Introduction Christine M. Janis, Gregg G. Gunnell and Mark D. Uhen; Part I. Non-Eutherian Mammals: 1. Non-Eutherian summary chapter Christine M. Janis and A. Weil; 2. Multituberculata A. Weil and D. Krause; 3. Marsupialia W. Korth; Part II. Insectivorous Mammals: 4. Insectivorous mammals summary chapter Gregg F. Gunnell and J. Bloch; 5. 'Proteutheria' Gregg F. Gunnell, T. Bown, J. Bloch and D. Boyer; 6. Leptictida Gregg F. Gunnell, T. Bown and J. Bloch; 7. Lipotyphla Gregg F. Gunnell, T. Bown, H. Hutchinson and J. Bloch; Part III. 'Edentata': 8. 'Edentata' summary chapter Gregg F. Gunnell and K. Rose; 9. Palaeanodonta/Pholidota K. Rose; 10. Xenarthra G. MacDonald and V. Naples; Part IV. Archonta: 11. Archonta summary chapter Gregg F. Gunnell and M. Silcox; 12. Chiroptera N. Czaplewski, G. Morgan and S. McLeod; 13. Plagiomenidae/Mixodectidae K. Rose; 14. Plesiadapiformes M. Silcox and Gregg F. Gunnell; 15. Euprimates Gregg F. Gunnell, K. Rose and D. T. Rasmussen; Part V. Glires: 16. Glires summary chapter Christine M. Janis, M. Dawson and L. Flynn; 17. Lagomorpha M. Dawson; 18. Ischyromyidae D. Anderson; 19. Sciuravidae A. Walton and R. Porter; 20. Cylindrodontidae S. Walsh and J. Storer; 21. Sciuridae T. Goodwin; 22. Aplodontoidea L. Flynn and L. Jacobs; 23. Castoroidea L. Flynn and L. Jacobs; 24. Dipodidae L. Flynn; 25. Eomyidae L. Flynn; 26. Geomorpha L. Flynn, E. Lindsay and R. Martin; 27. Cricetidae E. Lindsay; 28. Arvicolinae R. Martin; 29. Hystricognathi and Rodentia incertae sedis L. Flynn; Part VI. Marine Mammals: 30 Marine mammal summary chapter Mark D. Uhen; 31. Otaroidea L. Barnes; 32. Phocidae I. Koretsky and L. Barnes; 33. Archaeoceti Mark D. Uhen; 34. Odontoceti Mark D. Uhen, E. Fordyce and L. Barnes; 35. Mysticeti Mark D. Uhen, E. Fordyce and L. Barnes; 36. Sirenia D. Domning; 37. Desmostylia D. Domning; Addendum Christine M. Janis, R. Hulbert and M. Mihlbachler; Appendix I. Unified locality listings; Appendix II. References for localities; Appendix III. Museum acronyms; Index.
Christine Janis is Professor of Biology in the Department of Ecology and Evolutionary Biology at Brown University. She is on the editorial board of Journal of Mammalian Evolution and Acta Paleontologica Polonica, Associate Editor for the journal Evolution. Professor Janis was also editor-in-chief for Evolution of Tertiary Mammals of North America Volume 1: Terrestrial Carnivores, Ungulates, and Ungulate like Mammals (Cambridge University Press 1998). Gregg Gunnell is Associate Research Scientist in the Museum of Paleontology at the University of Michigan. He is Associate Editor for the journal Palaois, Past Associate Editor for Journal of Human Evolution, and a Member of the Society for Vertebrate Paleontology, the Paleontological Society, and the American Society of Mammalogists. Mark Uhen is Head of Research and Collections and Curator of Paleontology and Zoology at the Cranbrook Institute of Science. He is a Research Associate in the Department of Paleobiology at the US National Museum of Natural History, Chair of the Society of Vertebrate Paleontology Patterson Award Committee, and a member of the Advisory Board and the Vertebrate Working Group for the Paleobiology Database.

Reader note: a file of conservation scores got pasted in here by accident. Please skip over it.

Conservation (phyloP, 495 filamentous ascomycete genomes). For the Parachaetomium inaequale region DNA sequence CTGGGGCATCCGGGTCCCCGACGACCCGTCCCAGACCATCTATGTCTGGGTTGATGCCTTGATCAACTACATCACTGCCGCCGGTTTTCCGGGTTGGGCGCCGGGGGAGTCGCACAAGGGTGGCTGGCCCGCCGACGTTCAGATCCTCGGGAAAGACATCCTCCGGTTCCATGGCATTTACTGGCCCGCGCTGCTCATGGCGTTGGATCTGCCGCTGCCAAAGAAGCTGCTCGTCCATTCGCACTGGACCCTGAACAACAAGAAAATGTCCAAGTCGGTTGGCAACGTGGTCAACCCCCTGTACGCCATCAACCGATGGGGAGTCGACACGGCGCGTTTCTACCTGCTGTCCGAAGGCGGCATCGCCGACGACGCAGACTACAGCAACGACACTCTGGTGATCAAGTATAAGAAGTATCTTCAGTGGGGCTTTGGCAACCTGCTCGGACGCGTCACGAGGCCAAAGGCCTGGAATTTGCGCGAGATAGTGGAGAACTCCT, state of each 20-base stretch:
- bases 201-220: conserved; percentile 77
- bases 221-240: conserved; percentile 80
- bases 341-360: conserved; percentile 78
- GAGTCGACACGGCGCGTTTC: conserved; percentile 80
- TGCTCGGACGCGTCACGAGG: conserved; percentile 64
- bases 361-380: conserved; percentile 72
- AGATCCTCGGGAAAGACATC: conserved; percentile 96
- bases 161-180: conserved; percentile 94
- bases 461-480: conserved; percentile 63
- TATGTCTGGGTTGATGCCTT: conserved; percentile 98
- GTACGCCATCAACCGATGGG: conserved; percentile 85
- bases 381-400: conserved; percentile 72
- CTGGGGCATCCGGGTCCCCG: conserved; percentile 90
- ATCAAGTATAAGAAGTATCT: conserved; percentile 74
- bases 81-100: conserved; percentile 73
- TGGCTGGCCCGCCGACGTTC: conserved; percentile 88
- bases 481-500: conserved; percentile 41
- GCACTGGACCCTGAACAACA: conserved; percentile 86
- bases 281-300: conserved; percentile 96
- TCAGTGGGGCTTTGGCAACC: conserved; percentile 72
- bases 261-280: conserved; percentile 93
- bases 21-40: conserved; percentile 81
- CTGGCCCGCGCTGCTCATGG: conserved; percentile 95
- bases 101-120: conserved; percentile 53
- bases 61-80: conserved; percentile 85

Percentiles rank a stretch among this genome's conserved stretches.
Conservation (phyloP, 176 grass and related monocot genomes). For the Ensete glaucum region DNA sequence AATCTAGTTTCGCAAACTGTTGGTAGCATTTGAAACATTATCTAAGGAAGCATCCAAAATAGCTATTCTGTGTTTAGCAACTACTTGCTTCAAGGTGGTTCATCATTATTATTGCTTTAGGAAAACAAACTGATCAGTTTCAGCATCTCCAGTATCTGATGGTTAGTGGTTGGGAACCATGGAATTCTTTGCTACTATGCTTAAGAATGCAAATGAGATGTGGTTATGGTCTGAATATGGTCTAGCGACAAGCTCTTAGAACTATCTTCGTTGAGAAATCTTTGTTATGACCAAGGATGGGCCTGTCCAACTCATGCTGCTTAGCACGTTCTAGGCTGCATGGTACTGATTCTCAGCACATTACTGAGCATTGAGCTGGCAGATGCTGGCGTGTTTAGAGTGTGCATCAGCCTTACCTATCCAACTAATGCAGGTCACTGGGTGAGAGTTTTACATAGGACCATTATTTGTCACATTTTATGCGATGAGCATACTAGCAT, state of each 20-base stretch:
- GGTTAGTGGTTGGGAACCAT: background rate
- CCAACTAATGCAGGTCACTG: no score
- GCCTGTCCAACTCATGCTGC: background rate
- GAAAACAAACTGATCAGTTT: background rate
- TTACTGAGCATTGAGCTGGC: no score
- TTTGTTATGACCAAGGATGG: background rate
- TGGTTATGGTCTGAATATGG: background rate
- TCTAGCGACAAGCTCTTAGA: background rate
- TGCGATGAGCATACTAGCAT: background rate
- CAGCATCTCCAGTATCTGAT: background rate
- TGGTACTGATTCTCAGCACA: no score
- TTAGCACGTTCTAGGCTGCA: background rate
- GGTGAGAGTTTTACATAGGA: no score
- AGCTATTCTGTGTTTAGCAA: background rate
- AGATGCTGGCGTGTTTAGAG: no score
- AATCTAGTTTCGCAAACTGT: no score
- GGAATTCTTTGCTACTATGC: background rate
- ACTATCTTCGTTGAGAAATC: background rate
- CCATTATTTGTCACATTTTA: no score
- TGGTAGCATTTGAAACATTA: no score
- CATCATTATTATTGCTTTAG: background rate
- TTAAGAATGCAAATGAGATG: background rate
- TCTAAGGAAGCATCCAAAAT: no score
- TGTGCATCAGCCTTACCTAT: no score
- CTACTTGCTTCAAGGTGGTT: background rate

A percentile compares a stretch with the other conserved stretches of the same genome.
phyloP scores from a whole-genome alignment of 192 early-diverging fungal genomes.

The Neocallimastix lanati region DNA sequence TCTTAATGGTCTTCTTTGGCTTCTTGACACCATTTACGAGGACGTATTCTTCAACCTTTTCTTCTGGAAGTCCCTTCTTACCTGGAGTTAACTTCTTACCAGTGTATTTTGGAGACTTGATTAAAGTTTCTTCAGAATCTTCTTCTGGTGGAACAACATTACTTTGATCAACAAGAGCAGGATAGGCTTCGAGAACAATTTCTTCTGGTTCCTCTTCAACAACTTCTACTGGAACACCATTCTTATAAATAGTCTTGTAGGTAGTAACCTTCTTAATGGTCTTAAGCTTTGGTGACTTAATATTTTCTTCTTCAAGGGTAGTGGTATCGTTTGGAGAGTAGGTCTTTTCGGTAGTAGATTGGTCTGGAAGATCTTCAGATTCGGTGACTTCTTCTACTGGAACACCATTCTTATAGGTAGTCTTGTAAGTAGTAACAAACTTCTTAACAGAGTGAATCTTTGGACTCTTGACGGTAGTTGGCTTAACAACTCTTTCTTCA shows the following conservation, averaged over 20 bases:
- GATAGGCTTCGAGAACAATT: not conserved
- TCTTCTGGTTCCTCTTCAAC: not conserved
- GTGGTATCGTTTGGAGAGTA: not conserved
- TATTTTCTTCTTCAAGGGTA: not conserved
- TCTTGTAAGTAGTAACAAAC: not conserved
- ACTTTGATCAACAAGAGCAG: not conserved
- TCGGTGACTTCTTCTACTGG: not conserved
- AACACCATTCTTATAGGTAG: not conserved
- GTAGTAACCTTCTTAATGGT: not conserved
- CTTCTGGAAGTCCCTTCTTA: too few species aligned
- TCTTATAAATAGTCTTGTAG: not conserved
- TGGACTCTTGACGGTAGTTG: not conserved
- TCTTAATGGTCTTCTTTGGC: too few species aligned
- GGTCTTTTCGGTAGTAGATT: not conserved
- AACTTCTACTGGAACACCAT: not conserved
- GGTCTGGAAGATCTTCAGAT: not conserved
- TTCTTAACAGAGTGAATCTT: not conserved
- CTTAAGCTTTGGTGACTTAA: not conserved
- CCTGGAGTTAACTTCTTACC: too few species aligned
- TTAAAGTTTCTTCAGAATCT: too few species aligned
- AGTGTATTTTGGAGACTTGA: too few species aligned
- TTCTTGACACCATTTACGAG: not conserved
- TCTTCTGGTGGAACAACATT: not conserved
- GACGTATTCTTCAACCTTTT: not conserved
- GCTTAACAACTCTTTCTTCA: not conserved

Praise for Volume 1: 'This book is amazing, and an absolute must for anyone with a serious interest in fossil mammals. It will prove invaluable to those who study fossil mammals, trends and events in Tertiary biogeography and extinction, or are simply fascinated by mammalian diversity and ecology. Volume 2 will make coverage complete by bringing together the marine mammals and all those small-bodied taxa that are not ungulates or carnivores, or superficially reminiscent of them.' The Palaeontological Association Newsletter 'The breadth and depth of knowledge in Volume 1 of a planned two-volume set is truly impressive. Anyone [similarly] fascinated with fossils, evolution, and the history of continent-scale ecosystems should find this volume an inspiring and valuable resource.' Palaeogeography, Palaeoclimatology, Palaeoecology 'The book is richly illustrated, both with classic restorations and skeletal and dental renderings that unite the work of early and present authors. Also, numerous new restorations, often in whimsical poses, of taxa not previously depicted populate pages of the book making it a visual as well as a scientific treat. I look forward to later volumes in the series and anticipate that these books will elevate the standards of our understanding of Tertiary mammals.' Journal of Mammalogy 'Janis' editorial capacities are to be commended for achieving a large degree of organisational consistency. The editors deserve credit for forcing taxonomic studies to this degree of standardization and these tables will provide prime input data for the study of patterns of faunal evolution.' Journal of Vertebrate Paleontology